The price of oil remained steady on Tuesday ahead of an OPEC summit in Caracas, from which analysts said that they were not expecting any major policy shifts to be announced.
The price for benchmark Brent North Sea crude oil for November delivery firmed during the day, before easing back to 30.40 dollars a barrel, unchanged from the opening and up slightly from 30.24 dollars at the close on Monday.
Heads of state from the Organisation of Petroleum Exporting Countries (OPEC) are to gather in Caracas on Wednesday and Thursday for a summit marking the organisation's 40th anniversary, but Venezuelan Oil Minister and OPEC President Ali Rodriguez indicated that they would not be discussing a production hike.
"The price of a barrel (of oil) is not on the agenda for the Caracas meeting because its objective is to adapt the principles of OPEC to the new global reality," he said on Wednesday in Caracas.
Rodriguez also said that the gathering -- only the second meeting of the group to be attended by heads of state -- would redefine "its principles and establish a base for future actions."
And analysts said they were not expecting any major policy announcements to emerge from the talks. "It's a heads of state meeting, not really an OPEC meeting at all, so we don't really see anything to change the market coming out of that meeting," said Credit Lyonnais Rouse analyst Philip Oxley on Tuesday.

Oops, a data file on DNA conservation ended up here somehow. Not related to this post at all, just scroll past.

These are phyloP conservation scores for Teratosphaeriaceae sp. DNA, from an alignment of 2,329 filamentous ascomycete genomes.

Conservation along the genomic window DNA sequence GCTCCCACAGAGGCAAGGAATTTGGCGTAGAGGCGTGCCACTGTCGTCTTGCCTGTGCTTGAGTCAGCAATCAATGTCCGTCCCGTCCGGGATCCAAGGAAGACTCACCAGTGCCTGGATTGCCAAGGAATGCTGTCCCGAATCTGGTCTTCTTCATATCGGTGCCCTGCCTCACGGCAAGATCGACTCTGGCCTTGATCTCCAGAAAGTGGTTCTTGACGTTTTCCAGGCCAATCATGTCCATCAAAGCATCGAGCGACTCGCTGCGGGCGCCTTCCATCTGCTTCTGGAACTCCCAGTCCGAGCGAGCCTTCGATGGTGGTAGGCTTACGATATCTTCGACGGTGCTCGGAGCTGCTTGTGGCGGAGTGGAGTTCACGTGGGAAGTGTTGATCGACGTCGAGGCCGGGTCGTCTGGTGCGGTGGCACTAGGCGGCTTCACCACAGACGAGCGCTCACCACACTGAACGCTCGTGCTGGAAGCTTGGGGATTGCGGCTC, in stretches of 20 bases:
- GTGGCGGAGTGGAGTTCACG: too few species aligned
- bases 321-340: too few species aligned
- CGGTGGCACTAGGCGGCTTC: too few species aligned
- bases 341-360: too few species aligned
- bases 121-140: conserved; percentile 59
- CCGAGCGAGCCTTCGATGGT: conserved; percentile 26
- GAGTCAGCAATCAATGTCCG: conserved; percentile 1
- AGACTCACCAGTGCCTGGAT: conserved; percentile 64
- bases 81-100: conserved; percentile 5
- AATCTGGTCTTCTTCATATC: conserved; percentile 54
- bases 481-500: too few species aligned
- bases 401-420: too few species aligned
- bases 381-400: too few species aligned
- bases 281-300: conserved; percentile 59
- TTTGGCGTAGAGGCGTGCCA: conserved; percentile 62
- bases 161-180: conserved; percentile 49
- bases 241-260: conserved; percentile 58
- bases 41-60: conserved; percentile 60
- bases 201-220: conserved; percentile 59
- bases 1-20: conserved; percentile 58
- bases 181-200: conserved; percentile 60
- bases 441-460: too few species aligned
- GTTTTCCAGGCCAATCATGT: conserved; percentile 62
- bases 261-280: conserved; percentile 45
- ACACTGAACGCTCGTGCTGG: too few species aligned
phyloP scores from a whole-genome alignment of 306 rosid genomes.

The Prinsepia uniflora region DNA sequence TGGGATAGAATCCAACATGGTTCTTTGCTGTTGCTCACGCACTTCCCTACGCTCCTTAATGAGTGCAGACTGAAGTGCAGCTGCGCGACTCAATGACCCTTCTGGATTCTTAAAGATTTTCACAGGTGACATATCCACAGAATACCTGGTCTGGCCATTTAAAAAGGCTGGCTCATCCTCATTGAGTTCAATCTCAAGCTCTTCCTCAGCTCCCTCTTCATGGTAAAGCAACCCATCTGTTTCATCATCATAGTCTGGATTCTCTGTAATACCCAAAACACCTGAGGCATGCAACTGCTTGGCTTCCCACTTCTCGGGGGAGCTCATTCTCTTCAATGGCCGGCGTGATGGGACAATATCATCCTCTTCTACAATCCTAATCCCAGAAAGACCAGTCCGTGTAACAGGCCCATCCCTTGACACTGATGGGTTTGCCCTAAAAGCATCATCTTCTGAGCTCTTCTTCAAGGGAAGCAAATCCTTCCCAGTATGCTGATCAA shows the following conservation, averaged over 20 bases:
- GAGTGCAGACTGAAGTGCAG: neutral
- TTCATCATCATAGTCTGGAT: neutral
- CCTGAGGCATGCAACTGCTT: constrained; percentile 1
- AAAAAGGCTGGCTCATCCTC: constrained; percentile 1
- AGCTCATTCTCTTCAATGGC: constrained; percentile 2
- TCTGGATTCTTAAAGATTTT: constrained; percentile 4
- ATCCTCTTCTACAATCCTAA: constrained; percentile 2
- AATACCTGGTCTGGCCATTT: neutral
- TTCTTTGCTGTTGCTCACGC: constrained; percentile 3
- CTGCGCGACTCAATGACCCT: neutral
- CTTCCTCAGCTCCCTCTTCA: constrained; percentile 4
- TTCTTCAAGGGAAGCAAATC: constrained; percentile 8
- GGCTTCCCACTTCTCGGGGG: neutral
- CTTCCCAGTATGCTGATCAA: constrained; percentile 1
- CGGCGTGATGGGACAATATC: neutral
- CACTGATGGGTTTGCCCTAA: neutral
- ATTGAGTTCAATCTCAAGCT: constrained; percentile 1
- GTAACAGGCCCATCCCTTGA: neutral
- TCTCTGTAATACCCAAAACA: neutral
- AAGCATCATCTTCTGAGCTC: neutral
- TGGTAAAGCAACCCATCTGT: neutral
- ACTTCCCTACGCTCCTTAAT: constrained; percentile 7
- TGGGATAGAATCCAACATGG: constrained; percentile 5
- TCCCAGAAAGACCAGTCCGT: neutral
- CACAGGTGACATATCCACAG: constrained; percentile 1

"We shouldn't really get any changes in policy on output."
GNI analyst Lawrence Eagles said that the rise in oil prices on Tuesday was "a technical rebound because prices have gone so far." But he added that worries that Iraq might halt production, as it did last November, was also putting upward pressure on prices.
"Also, the (UN) Security Council is voting for the reparations damages to Kuwait by Iraq this week," he said."Nobody thinks there will be military action, but some people think Saddam could stop oil shipments." He was referring to Iraqi President Saddam Hussein, who ordered his troops to invade Kuwait in 1990.
The prospect of an early winter was also of concern to the market, Eagles said.The market shrugged at reports that European Union finance ministers would discuss releasing oil from their emergency reserves when they meet in Brussels on Friday.
"There are conflicting signals about this, but basically I don't think it will happen," said Eagles.Oxley agreed, saying: "It would change things should they go ahead, but I can't see it quite happening just yet ... (but) you never know."
Meanwhile, the market was awaiting the release of fresh data from the American Petroleum Institute on Tuesday on US crude oil stock levels, but analysts said they were not expecting any major surprises there either.
"There shouldn't be any earth-shattering figures coming out of it, because any new oil should take a couple more weeks to hit the market, but you never know," said Oxley.—AFP.
©-Agence France Presse.
© 2000 Mena Report (www.menareport.com)